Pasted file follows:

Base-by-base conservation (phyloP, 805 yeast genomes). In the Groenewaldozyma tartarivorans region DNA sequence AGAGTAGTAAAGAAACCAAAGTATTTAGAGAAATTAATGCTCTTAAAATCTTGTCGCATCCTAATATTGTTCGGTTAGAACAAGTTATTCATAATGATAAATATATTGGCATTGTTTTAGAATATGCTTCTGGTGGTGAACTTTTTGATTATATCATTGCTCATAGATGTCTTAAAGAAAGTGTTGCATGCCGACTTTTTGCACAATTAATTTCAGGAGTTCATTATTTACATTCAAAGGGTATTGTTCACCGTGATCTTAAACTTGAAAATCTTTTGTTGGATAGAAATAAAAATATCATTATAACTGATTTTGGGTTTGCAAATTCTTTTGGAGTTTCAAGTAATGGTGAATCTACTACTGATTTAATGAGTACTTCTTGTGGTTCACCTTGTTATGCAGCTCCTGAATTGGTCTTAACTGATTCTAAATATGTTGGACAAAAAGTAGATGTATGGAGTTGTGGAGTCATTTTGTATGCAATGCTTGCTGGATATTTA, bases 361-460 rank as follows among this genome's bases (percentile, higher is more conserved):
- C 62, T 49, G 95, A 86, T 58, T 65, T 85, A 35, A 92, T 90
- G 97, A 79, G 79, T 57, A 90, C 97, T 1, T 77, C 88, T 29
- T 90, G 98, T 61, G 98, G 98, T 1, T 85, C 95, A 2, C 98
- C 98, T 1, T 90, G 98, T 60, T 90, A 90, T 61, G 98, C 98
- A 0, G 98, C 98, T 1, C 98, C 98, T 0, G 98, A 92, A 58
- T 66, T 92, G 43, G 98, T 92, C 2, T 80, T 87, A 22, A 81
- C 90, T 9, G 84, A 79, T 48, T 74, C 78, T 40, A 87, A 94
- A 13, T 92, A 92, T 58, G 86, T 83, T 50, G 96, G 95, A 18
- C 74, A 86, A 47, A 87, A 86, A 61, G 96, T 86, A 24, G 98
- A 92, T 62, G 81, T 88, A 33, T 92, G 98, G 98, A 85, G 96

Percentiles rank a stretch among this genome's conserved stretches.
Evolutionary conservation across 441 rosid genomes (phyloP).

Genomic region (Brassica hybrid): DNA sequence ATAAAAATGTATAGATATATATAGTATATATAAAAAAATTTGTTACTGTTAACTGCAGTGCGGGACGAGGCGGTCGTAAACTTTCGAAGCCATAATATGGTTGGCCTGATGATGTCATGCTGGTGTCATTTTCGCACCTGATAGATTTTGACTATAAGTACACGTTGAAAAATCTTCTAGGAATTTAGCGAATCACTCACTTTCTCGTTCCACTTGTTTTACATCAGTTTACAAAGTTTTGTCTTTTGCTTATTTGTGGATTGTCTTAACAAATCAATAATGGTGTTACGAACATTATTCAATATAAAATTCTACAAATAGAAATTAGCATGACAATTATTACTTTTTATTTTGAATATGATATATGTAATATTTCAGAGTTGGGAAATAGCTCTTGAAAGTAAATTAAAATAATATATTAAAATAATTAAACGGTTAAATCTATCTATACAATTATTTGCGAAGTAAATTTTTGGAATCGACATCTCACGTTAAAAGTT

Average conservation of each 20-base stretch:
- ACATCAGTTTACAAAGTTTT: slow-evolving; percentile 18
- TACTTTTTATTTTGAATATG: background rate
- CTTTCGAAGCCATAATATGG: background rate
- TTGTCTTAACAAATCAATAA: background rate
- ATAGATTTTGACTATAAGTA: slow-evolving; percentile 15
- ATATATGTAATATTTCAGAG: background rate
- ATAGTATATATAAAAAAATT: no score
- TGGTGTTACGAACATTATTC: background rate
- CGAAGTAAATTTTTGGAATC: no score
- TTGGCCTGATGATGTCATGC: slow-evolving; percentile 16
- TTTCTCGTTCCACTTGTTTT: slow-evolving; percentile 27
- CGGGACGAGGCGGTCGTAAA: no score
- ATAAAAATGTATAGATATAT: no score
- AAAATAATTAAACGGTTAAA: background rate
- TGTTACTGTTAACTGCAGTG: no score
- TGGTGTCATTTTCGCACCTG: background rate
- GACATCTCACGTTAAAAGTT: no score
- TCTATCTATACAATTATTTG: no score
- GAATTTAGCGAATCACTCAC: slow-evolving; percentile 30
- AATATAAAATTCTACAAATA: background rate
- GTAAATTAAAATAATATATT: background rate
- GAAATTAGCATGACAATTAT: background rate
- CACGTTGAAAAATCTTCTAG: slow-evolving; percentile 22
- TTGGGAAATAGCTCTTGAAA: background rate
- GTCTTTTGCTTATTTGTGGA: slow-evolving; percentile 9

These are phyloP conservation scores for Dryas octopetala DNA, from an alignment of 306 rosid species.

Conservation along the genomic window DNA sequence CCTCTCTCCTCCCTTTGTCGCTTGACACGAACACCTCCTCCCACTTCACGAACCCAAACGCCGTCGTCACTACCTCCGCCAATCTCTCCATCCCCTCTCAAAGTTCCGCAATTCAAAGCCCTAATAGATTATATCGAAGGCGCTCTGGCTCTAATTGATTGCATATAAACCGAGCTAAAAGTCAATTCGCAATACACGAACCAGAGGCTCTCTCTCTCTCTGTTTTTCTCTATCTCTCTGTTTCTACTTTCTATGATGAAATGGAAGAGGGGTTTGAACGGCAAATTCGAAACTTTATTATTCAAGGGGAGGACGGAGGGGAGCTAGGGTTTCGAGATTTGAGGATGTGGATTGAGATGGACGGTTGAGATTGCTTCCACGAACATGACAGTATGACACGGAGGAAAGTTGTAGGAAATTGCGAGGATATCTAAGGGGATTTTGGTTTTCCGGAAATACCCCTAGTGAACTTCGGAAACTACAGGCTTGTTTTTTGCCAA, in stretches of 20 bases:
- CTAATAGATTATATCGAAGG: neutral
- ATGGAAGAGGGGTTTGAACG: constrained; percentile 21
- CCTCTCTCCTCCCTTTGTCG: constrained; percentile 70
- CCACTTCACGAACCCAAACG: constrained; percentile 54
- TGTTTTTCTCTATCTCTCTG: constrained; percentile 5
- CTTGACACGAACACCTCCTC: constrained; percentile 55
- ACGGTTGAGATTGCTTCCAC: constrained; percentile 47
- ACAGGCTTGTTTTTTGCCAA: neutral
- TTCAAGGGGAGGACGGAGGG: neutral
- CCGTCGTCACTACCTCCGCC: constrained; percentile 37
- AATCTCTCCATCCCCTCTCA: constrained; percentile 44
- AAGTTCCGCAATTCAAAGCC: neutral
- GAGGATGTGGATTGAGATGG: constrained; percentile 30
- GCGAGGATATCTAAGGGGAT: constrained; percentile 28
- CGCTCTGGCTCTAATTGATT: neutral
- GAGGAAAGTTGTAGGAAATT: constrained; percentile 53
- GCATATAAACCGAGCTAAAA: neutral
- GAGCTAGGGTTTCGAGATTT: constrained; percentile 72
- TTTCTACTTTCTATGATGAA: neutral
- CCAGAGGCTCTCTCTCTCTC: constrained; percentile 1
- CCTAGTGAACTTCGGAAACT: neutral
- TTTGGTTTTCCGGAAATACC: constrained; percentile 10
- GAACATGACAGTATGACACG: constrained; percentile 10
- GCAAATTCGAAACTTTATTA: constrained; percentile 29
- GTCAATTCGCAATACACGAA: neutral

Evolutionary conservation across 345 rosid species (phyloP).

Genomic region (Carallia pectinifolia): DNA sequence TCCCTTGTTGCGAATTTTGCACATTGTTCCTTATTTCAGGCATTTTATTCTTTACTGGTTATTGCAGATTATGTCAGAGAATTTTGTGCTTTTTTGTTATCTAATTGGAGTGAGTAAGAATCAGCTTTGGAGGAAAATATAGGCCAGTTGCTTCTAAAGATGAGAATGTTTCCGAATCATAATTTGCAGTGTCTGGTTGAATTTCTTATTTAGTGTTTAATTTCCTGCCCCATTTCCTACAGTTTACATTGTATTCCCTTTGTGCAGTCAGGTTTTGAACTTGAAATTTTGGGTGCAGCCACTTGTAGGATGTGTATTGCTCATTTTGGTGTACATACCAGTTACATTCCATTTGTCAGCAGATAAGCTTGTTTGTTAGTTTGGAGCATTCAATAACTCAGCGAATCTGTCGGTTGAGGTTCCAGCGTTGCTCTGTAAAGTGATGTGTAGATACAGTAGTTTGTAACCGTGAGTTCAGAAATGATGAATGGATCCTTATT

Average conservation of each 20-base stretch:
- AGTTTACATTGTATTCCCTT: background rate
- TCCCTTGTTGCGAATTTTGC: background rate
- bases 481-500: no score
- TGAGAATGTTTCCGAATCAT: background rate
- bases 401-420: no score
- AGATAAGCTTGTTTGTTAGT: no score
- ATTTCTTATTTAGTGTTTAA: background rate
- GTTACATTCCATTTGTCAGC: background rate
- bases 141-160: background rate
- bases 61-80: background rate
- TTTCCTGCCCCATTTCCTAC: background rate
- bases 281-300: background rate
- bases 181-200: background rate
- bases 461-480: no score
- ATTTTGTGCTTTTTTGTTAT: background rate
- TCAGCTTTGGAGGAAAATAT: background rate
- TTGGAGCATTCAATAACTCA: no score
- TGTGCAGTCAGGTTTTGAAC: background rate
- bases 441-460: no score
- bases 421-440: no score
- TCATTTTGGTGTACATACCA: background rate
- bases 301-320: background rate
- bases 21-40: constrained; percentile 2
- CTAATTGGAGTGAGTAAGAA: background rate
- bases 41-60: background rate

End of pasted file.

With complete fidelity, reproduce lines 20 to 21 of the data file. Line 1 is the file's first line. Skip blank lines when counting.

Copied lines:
- ATAGATTTTGACTATAAGTA: slow-evolving; percentile 15
- ATATATGTAATATTTCAGAG: background rate